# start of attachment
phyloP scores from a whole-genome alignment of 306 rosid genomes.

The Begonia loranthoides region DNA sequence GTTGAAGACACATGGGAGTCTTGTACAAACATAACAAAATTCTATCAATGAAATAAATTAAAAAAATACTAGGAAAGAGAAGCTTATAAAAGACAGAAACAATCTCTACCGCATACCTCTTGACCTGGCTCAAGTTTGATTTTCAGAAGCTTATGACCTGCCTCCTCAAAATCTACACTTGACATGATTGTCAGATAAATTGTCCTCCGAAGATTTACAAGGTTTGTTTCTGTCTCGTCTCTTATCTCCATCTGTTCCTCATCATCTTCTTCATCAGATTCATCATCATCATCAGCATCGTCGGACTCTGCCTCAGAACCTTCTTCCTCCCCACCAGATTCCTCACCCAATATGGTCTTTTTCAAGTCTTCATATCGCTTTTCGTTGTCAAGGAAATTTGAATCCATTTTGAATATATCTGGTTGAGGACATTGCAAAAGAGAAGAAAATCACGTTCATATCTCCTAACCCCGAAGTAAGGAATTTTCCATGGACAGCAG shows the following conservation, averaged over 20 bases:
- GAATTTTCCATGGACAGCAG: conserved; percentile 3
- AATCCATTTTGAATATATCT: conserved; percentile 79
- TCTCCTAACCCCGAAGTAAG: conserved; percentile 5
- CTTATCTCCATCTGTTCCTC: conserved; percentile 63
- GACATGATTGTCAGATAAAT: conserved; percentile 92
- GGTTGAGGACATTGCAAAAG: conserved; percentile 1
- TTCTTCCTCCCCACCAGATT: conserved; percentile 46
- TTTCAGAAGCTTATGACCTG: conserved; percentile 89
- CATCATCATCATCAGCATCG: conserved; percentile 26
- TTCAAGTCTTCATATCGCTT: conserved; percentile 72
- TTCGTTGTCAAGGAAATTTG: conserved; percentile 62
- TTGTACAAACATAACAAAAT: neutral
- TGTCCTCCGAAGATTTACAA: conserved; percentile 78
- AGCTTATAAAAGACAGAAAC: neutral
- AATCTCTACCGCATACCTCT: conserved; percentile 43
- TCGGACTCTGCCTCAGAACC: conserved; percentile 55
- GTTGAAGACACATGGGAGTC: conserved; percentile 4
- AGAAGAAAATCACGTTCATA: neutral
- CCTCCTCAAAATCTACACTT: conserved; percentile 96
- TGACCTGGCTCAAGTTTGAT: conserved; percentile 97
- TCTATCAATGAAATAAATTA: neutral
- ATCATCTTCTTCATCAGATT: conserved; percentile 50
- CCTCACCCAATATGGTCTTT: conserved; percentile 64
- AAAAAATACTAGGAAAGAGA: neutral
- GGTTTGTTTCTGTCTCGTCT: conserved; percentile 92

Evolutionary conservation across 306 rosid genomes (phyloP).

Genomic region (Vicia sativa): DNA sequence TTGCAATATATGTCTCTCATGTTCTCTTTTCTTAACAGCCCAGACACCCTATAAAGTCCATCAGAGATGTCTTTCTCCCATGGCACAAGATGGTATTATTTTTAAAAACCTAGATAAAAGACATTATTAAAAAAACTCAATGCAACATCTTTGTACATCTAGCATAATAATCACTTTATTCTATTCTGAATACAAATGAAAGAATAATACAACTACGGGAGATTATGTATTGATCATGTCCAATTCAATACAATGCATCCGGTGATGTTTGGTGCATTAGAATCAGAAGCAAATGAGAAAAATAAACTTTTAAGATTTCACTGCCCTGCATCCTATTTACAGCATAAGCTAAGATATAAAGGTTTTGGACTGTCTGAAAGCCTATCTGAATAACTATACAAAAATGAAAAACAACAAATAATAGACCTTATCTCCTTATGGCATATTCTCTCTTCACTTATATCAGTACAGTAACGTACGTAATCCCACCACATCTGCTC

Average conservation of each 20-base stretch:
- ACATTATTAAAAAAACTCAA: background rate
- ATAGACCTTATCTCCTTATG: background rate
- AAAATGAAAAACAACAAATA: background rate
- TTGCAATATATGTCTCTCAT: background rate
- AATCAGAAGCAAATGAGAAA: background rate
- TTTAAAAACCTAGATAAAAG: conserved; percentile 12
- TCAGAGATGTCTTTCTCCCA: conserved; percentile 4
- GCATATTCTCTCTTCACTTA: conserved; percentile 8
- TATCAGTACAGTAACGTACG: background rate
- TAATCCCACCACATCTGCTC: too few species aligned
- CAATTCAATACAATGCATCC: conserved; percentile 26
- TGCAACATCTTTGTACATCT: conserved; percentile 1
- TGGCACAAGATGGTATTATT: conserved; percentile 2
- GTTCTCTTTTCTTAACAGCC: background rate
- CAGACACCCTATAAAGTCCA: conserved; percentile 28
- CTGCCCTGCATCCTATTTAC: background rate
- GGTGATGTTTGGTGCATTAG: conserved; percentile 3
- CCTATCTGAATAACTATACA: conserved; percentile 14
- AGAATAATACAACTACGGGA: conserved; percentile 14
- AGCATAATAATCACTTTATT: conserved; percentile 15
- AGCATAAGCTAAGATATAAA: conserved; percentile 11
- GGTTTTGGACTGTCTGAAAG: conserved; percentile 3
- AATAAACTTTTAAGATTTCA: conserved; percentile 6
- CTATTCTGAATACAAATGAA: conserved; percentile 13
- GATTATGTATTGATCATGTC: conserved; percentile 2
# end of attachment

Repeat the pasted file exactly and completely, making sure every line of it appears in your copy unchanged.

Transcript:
phyloP scores from a whole-genome alignment of 306 rosid genomes.

The Begonia loranthoides region DNA sequence GTTGAAGACACATGGGAGTCTTGTACAAACATAACAAAATTCTATCAATGAAATAAATTAAAAAAATACTAGGAAAGAGAAGCTTATAAAAGACAGAAACAATCTCTACCGCATACCTCTTGACCTGGCTCAAGTTTGATTTTCAGAAGCTTATGACCTGCCTCCTCAAAATCTACACTTGACATGATTGTCAGATAAATTGTCCTCCGAAGATTTACAAGGTTTGTTTCTGTCTCGTCTCTTATCTCCATCTGTTCCTCATCATCTTCTTCATCAGATTCATCATCATCATCAGCATCGTCGGACTCTGCCTCAGAACCTTCTTCCTCCCCACCAGATTCCTCACCCAATATGGTCTTTTTCAAGTCTTCATATCGCTTTTCGTTGTCAAGGAAATTTGAATCCATTTTGAATATATCTGGTTGAGGACATTGCAAAAGAGAAGAAAATCACGTTCATATCTCCTAACCCCGAAGTAAGGAATTTTCCATGGACAGCAG shows the following conservation, averaged over 20 bases:
- GAATTTTCCATGGACAGCAG: conserved; percentile 3
- AATCCATTTTGAATATATCT: conserved; percentile 79
- TCTCCTAACCCCGAAGTAAG: conserved; percentile 5
- CTTATCTCCATCTGTTCCTC: conserved; percentile 63
- GACATGATTGTCAGATAAAT: conserved; percentile 92
- GGTTGAGGACATTGCAAAAG: conserved; percentile 1
- TTCTTCCTCCCCACCAGATT: conserved; percentile 46
- TTTCAGAAGCTTATGACCTG: conserved; percentile 89
- CATCATCATCATCAGCATCG: conserved; percentile 26
- TTCAAGTCTTCATATCGCTT: conserved; percentile 72
- TTCGTTGTCAAGGAAATTTG: conserved; percentile 62
- TTGTACAAACATAACAAAAT: neutral
- TGTCCTCCGAAGATTTACAA: conserved; percentile 78
- AGCTTATAAAAGACAGAAAC: neutral
- AATCTCTACCGCATACCTCT: conserved; percentile 43
- TCGGACTCTGCCTCAGAACC: conserved; percentile 55
- GTTGAAGACACATGGGAGTC: conserved; percentile 4
- AGAAGAAAATCACGTTCATA: neutral
- CCTCCTCAAAATCTACACTT: conserved; percentile 96
- TGACCTGGCTCAAGTTTGAT: conserved; percentile 97
- TCTATCAATGAAATAAATTA: neutral
- ATCATCTTCTTCATCAGATT: conserved; percentile 50
- CCTCACCCAATATGGTCTTT: conserved; percentile 64
- AAAAAATACTAGGAAAGAGA: neutral
- GGTTTGTTTCTGTCTCGTCT: conserved; percentile 92

Evolutionary conservation across 306 rosid genomes (phyloP).

Genomic region (Vicia sativa): DNA sequence TTGCAATATATGTCTCTCATGTTCTCTTTTCTTAACAGCCCAGACACCCTATAAAGTCCATCAGAGATGTCTTTCTCCCATGGCACAAGATGGTATTATTTTTAAAAACCTAGATAAAAGACATTATTAAAAAAACTCAATGCAACATCTTTGTACATCTAGCATAATAATCACTTTATTCTATTCTGAATACAAATGAAAGAATAATACAACTACGGGAGATTATGTATTGATCATGTCCAATTCAATACAATGCATCCGGTGATGTTTGGTGCATTAGAATCAGAAGCAAATGAGAAAAATAAACTTTTAAGATTTCACTGCCCTGCATCCTATTTACAGCATAAGCTAAGATATAAAGGTTTTGGACTGTCTGAAAGCCTATCTGAATAACTATACAAAAATGAAAAACAACAAATAATAGACCTTATCTCCTTATGGCATATTCTCTCTTCACTTATATCAGTACAGTAACGTACGTAATCCCACCACATCTGCTC

Average conservation of each 20-base stretch:
- ACATTATTAAAAAAACTCAA: background rate
- ATAGACCTTATCTCCTTATG: background rate
- AAAATGAAAAACAACAAATA: background rate
- TTGCAATATATGTCTCTCAT: background rate
- AATCAGAAGCAAATGAGAAA: background rate
- TTTAAAAACCTAGATAAAAG: conserved; percentile 12
- TCAGAGATGTCTTTCTCCCA: conserved; percentile 4
- GCATATTCTCTCTTCACTTA: conserved; percentile 8
- TATCAGTACAGTAACGTACG: background rate
- TAATCCCACCACATCTGCTC: too few species aligned
- CAATTCAATACAATGCATCC: conserved; percentile 26
- TGCAACATCTTTGTACATCT: conserved; percentile 1
- TGGCACAAGATGGTATTATT: conserved; percentile 2
- GTTCTCTTTTCTTAACAGCC: background rate
- CAGACACCCTATAAAGTCCA: conserved; percentile 28
- CTGCCCTGCATCCTATTTAC: background rate
- GGTGATGTTTGGTGCATTAG: conserved; percentile 3
- CCTATCTGAATAACTATACA: conserved; percentile 14
- AGAATAATACAACTACGGGA: conserved; percentile 14
- AGCATAATAATCACTTTATT: conserved; percentile 15
- AGCATAAGCTAAGATATAAA: conserved; percentile 11
- GGTTTTGGACTGTCTGAAAG: conserved; percentile 3
- AATAAACTTTTAAGATTTCA: conserved; percentile 6
- CTATTCTGAATACAAATGAA: conserved; percentile 13
- GATTATGTATTGATCATGTC: conserved; percentile 2